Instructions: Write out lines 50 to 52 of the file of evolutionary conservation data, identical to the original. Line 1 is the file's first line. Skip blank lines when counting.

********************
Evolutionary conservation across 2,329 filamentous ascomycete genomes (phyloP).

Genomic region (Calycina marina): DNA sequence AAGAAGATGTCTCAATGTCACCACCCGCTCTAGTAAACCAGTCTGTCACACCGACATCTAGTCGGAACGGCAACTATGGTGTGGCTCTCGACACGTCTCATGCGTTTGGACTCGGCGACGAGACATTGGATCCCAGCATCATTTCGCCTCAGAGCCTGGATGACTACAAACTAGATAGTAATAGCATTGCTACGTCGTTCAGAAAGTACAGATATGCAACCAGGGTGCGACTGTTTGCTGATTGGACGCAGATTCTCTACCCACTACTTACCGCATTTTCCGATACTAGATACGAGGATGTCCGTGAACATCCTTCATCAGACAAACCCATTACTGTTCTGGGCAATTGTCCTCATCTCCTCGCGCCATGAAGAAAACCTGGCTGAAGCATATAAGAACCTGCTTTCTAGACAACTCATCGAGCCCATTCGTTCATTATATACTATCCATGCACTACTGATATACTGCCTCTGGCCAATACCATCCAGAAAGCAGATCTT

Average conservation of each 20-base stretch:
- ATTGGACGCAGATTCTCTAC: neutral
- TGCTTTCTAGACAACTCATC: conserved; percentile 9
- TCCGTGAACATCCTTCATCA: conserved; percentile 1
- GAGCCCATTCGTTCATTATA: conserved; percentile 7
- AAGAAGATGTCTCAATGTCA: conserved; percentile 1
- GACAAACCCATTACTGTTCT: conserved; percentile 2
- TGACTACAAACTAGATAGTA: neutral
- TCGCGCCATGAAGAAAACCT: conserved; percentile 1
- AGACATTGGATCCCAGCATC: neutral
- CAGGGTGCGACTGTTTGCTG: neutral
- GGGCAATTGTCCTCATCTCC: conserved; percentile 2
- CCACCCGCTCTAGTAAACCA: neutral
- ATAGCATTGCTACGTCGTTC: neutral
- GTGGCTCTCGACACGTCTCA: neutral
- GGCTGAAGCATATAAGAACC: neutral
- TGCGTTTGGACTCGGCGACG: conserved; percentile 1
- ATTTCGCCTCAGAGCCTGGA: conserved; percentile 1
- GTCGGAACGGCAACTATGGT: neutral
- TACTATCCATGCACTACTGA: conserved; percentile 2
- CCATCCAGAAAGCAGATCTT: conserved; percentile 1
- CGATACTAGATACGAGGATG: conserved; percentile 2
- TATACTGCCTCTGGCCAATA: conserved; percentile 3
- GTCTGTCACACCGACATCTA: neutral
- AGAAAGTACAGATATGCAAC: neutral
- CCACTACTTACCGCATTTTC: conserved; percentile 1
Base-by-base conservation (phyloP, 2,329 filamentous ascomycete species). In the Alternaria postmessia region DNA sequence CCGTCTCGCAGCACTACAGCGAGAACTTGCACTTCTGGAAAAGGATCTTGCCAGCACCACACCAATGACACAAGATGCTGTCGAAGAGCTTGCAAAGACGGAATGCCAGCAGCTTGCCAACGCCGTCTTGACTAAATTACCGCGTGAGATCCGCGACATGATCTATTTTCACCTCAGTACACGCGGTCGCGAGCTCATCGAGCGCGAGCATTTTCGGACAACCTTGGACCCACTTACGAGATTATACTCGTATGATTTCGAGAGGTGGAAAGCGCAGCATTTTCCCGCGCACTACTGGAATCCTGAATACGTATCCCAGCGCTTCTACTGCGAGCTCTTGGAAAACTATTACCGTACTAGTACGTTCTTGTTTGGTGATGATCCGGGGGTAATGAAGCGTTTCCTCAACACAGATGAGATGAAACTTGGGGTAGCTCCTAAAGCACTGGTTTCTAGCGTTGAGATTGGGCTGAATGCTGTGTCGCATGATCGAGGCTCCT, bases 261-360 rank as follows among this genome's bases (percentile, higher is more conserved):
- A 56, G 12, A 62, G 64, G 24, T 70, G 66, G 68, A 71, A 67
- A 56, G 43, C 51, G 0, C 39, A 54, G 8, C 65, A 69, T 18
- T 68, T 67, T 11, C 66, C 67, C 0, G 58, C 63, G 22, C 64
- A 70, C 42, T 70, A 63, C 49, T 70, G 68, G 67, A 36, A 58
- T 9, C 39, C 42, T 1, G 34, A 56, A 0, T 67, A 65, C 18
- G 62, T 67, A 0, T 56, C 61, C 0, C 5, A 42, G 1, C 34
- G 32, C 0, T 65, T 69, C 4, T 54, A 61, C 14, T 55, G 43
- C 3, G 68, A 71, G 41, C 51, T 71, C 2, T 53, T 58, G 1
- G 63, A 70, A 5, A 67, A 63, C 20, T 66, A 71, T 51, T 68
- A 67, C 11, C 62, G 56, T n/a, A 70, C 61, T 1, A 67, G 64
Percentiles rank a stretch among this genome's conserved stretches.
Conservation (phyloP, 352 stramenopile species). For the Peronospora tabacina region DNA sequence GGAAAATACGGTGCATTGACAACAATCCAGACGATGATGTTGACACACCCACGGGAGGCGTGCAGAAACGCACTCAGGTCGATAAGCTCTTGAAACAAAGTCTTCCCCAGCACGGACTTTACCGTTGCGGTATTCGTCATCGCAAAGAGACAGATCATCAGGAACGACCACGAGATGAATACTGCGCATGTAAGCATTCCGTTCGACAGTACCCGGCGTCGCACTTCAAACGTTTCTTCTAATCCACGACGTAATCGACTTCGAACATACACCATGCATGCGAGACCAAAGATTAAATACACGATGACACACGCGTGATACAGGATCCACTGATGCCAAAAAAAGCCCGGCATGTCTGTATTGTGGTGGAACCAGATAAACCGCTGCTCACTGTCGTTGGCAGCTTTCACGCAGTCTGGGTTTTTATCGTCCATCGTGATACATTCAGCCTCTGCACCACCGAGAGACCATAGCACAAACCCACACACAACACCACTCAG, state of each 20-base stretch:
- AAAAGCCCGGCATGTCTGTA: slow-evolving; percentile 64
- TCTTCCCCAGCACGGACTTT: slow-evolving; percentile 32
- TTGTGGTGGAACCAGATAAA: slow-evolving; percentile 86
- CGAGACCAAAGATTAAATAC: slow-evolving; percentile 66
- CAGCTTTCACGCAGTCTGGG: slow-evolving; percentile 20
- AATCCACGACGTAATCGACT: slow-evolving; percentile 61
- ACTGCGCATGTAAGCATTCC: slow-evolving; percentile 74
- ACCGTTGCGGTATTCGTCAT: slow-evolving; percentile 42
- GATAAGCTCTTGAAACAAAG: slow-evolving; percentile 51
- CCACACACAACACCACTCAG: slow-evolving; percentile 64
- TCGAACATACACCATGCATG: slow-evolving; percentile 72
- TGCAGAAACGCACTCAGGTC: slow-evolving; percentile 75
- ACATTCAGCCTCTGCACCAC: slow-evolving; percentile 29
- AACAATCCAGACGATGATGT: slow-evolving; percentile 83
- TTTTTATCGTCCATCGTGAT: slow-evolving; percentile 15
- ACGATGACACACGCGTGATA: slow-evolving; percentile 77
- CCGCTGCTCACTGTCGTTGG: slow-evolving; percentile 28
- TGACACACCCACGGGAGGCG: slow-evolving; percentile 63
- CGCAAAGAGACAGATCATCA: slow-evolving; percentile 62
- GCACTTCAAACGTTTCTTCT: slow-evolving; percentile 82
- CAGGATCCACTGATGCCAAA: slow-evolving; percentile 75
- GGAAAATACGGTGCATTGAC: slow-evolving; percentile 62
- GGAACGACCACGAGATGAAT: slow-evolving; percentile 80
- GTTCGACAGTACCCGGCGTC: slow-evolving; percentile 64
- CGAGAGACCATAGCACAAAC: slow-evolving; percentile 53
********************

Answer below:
- GATAAGCTCTTGAAACAAAG: slow-evolving; percentile 51
- CCACACACAACACCACTCAG: slow-evolving; percentile 64
- TCGAACATACACCATGCATG: slow-evolving; percentile 72